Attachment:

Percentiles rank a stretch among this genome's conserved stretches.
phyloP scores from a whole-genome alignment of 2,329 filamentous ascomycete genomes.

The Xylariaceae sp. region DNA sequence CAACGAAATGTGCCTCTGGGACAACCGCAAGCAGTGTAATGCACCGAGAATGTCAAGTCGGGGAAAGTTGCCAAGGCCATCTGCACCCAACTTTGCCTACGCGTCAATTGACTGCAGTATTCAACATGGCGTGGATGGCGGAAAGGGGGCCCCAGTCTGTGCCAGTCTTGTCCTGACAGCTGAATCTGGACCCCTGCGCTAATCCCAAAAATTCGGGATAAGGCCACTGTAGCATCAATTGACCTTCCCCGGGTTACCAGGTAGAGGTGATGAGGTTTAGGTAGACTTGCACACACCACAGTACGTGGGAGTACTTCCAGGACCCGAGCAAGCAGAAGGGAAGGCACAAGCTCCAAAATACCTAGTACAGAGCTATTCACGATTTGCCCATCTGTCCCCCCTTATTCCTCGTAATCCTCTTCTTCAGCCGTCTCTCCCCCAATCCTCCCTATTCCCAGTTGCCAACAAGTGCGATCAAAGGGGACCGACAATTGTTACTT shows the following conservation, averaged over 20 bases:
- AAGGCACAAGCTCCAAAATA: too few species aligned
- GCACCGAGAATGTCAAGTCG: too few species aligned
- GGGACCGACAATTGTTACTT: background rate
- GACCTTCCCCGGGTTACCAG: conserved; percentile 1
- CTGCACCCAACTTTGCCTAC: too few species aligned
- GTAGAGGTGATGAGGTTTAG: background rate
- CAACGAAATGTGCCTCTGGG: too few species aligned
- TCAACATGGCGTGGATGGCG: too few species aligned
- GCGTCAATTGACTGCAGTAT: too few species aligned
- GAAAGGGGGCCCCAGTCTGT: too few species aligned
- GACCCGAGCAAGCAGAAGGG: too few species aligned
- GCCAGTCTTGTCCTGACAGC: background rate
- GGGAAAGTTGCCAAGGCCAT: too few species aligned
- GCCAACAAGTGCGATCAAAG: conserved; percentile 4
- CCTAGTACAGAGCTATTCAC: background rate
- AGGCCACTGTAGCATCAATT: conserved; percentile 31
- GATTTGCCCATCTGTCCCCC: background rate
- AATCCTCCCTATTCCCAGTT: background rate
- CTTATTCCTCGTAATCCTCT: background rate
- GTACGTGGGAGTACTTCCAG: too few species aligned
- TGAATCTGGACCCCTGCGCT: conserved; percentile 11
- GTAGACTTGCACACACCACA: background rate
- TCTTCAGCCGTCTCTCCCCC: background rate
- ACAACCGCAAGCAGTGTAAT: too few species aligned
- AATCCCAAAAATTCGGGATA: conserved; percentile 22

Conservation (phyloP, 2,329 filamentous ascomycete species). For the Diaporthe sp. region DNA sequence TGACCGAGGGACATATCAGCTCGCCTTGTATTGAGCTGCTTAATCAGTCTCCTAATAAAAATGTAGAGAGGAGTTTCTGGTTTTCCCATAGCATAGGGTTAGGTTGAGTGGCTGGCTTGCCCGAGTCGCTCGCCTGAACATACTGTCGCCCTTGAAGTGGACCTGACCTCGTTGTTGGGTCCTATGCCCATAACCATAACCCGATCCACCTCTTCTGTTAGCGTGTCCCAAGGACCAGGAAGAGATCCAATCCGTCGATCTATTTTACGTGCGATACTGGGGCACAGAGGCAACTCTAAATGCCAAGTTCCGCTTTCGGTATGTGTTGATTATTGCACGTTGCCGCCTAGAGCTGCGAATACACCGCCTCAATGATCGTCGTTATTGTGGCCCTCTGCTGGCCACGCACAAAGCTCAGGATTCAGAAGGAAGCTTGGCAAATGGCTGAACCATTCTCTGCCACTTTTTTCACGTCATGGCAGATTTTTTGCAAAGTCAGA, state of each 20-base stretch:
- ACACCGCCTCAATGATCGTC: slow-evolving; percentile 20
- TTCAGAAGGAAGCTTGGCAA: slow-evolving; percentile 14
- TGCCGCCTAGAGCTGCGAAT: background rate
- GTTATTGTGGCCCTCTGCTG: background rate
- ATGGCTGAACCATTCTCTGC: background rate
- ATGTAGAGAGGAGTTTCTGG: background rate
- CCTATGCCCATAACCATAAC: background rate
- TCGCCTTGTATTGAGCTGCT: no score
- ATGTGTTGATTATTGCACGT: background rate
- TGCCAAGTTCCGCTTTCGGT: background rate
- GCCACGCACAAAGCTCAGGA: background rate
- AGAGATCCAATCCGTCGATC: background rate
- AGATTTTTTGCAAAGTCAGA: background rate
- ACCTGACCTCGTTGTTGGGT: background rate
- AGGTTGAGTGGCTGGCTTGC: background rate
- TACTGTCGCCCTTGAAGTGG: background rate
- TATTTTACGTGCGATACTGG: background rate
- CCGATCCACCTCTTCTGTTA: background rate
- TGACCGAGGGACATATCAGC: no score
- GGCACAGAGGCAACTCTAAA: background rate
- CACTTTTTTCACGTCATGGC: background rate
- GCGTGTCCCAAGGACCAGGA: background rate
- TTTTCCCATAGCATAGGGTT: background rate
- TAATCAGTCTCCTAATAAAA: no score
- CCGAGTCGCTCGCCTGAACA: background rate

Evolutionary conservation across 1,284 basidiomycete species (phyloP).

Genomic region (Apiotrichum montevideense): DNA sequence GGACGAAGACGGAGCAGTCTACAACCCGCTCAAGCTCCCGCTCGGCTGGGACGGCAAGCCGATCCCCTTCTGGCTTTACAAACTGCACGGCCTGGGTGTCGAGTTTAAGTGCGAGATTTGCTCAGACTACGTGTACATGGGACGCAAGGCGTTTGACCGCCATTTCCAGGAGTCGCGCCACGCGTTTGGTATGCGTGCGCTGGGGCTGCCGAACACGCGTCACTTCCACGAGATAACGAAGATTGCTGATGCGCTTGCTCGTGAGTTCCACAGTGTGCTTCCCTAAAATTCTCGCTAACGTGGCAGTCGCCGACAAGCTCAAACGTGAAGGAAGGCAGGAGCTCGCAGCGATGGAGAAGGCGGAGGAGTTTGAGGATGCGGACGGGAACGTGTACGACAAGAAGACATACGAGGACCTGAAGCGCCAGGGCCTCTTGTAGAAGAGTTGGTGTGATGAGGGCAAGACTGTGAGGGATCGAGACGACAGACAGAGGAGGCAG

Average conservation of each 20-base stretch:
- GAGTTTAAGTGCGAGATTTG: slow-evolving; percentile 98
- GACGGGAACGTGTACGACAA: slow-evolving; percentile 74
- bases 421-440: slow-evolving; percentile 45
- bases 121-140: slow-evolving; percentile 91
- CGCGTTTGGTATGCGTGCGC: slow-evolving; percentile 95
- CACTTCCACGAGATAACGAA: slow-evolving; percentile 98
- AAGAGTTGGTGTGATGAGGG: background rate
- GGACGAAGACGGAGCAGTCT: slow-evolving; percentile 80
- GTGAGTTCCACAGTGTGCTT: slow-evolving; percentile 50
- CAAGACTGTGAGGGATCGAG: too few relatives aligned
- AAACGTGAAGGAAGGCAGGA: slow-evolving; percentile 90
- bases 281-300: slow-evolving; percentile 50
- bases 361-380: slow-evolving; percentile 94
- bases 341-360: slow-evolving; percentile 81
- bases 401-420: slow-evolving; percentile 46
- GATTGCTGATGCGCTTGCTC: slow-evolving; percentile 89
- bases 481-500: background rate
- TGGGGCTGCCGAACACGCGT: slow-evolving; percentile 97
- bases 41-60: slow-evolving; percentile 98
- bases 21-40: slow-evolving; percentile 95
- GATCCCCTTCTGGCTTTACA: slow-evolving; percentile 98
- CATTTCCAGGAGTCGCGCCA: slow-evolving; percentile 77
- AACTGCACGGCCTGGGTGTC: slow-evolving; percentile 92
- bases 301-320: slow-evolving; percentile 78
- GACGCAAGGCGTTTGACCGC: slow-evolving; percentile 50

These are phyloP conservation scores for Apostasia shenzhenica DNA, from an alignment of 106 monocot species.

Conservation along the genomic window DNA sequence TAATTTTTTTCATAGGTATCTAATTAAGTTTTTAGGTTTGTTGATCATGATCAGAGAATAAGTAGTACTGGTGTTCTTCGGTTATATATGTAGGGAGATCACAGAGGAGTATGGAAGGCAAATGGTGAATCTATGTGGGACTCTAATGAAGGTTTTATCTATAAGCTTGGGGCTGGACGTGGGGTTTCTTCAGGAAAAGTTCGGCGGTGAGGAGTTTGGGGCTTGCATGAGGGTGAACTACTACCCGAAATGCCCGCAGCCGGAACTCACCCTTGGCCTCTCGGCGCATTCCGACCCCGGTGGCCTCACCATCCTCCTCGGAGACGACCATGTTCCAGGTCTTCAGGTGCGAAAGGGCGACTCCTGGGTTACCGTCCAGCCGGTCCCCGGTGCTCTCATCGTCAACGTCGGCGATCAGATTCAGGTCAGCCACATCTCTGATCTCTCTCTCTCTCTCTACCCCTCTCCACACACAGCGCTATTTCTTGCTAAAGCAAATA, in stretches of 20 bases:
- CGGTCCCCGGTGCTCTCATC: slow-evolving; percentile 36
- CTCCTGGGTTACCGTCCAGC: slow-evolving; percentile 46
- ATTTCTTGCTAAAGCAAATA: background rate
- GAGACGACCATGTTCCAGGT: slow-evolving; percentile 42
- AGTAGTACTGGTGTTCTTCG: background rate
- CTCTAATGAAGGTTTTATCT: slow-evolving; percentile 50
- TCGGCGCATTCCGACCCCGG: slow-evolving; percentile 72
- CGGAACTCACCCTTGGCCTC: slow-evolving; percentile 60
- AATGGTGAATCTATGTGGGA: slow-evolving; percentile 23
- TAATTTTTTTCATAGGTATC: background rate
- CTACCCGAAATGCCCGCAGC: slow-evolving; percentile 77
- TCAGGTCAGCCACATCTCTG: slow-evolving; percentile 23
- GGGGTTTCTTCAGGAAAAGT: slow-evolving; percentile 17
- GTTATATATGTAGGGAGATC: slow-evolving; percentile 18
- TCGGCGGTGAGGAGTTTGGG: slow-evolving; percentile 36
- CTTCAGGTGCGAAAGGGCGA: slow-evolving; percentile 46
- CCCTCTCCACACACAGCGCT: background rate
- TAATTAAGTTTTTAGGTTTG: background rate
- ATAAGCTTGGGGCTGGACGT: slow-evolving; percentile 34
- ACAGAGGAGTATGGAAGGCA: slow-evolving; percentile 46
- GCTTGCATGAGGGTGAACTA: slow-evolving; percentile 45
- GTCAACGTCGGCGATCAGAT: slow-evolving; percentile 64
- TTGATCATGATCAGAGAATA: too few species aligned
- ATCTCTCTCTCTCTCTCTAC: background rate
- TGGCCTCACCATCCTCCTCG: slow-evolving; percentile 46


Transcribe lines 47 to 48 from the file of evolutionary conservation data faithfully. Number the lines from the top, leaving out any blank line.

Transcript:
- CCGATCCACCTCTTCTGTTA: background rate
- TGACCGAGGGACATATCAGC: no score